“Now we make things even more complicated … unlike the situation with Mallard-derived domestic duck breeds and domesticated Muscovies – which CAN (but seldom do) crossbreed, and then have only sterile offspring — domestic goose breeds descended from Anser anser and Anser cygnoides can (and very often DO) crossbreed, and their offspring are always fertile. So the results are that we see too many variations of domestic goose crossbreeds to know with any certainty which ancestral species line dominates.

“I used to have a gander that was primarily the ‘African’ breed, a heavier version of the Chinese breed, both developed thousands of years ago from Anser cygnoides. His partner was a goose which had no sign of having any genes except that of the Embden breed, a pure white variety developed from the Greylag but which looks nothing like it anymore (it looks more like a wild Snow Goose but is not related genetically). Their broods of goslings came out in all shapes and feather colors, all bill and foot colors; some had bill/head bumps (knobs), some didn’t; some had extra-long slender necks, some didn’t; and some were light-bodied while others were medium or heavy bodied. Seeing any one of them as a lone individual in a park or wetland somewhere, even I would only be able to guess at their varied parentage. But one thing I can always say for sure – they are NOT Greylag or Swan Geese. They are many thousands of domestically-bred generations removed from both.”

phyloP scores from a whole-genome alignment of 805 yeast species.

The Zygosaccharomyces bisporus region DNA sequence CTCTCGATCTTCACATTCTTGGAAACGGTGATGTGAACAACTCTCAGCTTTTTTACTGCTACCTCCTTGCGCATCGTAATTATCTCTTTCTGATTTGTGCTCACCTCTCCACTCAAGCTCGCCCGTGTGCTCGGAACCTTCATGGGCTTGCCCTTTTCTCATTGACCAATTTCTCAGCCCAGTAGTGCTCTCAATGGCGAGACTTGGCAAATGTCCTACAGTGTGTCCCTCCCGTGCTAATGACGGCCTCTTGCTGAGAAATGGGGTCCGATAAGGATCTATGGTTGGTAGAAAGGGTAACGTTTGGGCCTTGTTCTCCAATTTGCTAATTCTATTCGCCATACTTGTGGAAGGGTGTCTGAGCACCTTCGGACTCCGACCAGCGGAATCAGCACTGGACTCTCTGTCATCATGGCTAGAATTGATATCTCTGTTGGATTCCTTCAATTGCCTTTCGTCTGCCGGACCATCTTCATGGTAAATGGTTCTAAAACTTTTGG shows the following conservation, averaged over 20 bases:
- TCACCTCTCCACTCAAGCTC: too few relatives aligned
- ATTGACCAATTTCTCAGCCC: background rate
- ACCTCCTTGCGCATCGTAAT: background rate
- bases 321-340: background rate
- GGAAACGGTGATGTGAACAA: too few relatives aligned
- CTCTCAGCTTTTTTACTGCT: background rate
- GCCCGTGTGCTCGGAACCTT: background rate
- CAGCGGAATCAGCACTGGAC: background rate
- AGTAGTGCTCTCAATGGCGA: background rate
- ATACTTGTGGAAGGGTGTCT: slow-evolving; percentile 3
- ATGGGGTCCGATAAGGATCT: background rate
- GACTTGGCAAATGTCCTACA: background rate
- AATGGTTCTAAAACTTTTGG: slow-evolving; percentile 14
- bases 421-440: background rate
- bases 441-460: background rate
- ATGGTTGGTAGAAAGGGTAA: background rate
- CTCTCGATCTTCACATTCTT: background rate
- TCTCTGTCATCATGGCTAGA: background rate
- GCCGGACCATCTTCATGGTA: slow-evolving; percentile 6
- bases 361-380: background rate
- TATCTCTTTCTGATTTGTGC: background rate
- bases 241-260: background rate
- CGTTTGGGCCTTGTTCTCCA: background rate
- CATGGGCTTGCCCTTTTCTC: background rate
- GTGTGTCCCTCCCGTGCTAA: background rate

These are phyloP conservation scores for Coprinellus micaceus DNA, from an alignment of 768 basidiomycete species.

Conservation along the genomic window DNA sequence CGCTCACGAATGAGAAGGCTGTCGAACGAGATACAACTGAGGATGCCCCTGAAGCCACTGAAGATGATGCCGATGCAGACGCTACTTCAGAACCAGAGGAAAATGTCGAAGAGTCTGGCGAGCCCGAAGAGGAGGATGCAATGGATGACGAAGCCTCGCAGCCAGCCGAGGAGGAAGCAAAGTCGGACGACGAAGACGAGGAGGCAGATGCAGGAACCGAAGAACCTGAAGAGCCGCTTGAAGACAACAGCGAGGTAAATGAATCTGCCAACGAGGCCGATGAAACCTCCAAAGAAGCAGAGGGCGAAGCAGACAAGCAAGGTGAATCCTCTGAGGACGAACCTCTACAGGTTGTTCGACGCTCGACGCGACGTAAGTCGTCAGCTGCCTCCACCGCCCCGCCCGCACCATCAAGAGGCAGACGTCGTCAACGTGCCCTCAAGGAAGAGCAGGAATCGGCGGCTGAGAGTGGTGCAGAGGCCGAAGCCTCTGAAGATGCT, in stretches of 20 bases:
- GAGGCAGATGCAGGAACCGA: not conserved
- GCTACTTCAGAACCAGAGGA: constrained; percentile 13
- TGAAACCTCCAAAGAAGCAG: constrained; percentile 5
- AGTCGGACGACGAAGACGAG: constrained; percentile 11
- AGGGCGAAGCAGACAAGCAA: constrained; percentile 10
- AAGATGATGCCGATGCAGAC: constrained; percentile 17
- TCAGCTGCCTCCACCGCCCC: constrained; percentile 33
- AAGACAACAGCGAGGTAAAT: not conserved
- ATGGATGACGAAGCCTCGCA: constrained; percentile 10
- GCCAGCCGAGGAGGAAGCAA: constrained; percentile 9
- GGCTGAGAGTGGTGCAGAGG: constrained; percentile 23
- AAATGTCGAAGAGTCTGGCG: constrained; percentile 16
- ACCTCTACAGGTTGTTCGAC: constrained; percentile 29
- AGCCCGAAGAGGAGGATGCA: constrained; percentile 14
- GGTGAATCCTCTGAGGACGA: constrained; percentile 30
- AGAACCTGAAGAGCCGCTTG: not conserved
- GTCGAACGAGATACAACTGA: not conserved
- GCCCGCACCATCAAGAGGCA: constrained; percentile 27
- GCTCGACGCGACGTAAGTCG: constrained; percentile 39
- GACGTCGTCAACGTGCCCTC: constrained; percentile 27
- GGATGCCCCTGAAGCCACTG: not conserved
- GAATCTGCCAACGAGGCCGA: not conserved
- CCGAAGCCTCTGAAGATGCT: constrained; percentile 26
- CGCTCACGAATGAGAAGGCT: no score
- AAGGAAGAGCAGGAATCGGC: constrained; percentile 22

What does this mean for the June Challenge? Well, this year you can count both species if you’ve seen them – the Swan Goose (the one with the knob) and the Greylag (the one without) – but next year we may just lump them together as “domestic goose.” I’ve submitted Samuel’s picture and Renne’s analysis to eBird’s resident taxonomist, Marshall Iliff, for an official eBird ruling on how these domestic strains should be recorded, but he hasn’t responded yet. When he does – maybe I should say IF he does – I’ll let you know what he says.

Adventures in Challenging! and exciting breeding news!

From: Rex Rowan <rexrowan@gmail.com>
To: Alachua County birding report

June Challenge party details! Becky Enneis writes, “The June Challenge Party is coming up soon, on Tuesday, July 1, at 6 p.m. Please attend and bring a covered dish (preferably with food already in it!). I’ll have sodas, wine, and beer on hand. Also, please bring a lawn chair. I have just a few available.” If you plan to join us at Becky’s, please RSVP to me so we can prepare. And also remember to send me your total by midnight on June 30th.

Bob and Erika Simons invited me to go canoeing on Newnans Lake with them this morning. All three of us needed Limpkin for our June Challenge lists, and Erika also needed Prothonotary Warbler. In addition we were hoping for Laughing Gulls, maybe a tern, and a Ruddy Duck that Chris Burney had seen out there early in the month. We launched the canoe from Owens-Illinois Park in Windsor and paddled along the shore to the northern end of the lake (beyond the Hatchet Creek outlet but not as far as Little Hatchet Creek and Gum Root Swamp) before heading back on a beeline due to developing storm clouds. We found our Limpkins easily enough – 14 of them, including three downy chicks – and Erika got her Prothonotaries – we had 7 total. Other sightings included an adult Purple Gallinule with its full-grown chick and at least one adult Bald Eagle. No gulls or terns, however. And most frustrating, I heard a Louisiana Waterthrush, tying the early record for the county – but I never saw it, so I can’t put it on my June Challenge list. But you can bet I’ll be looking for a Louisiana elsewhere during the week that remains in the Challenge.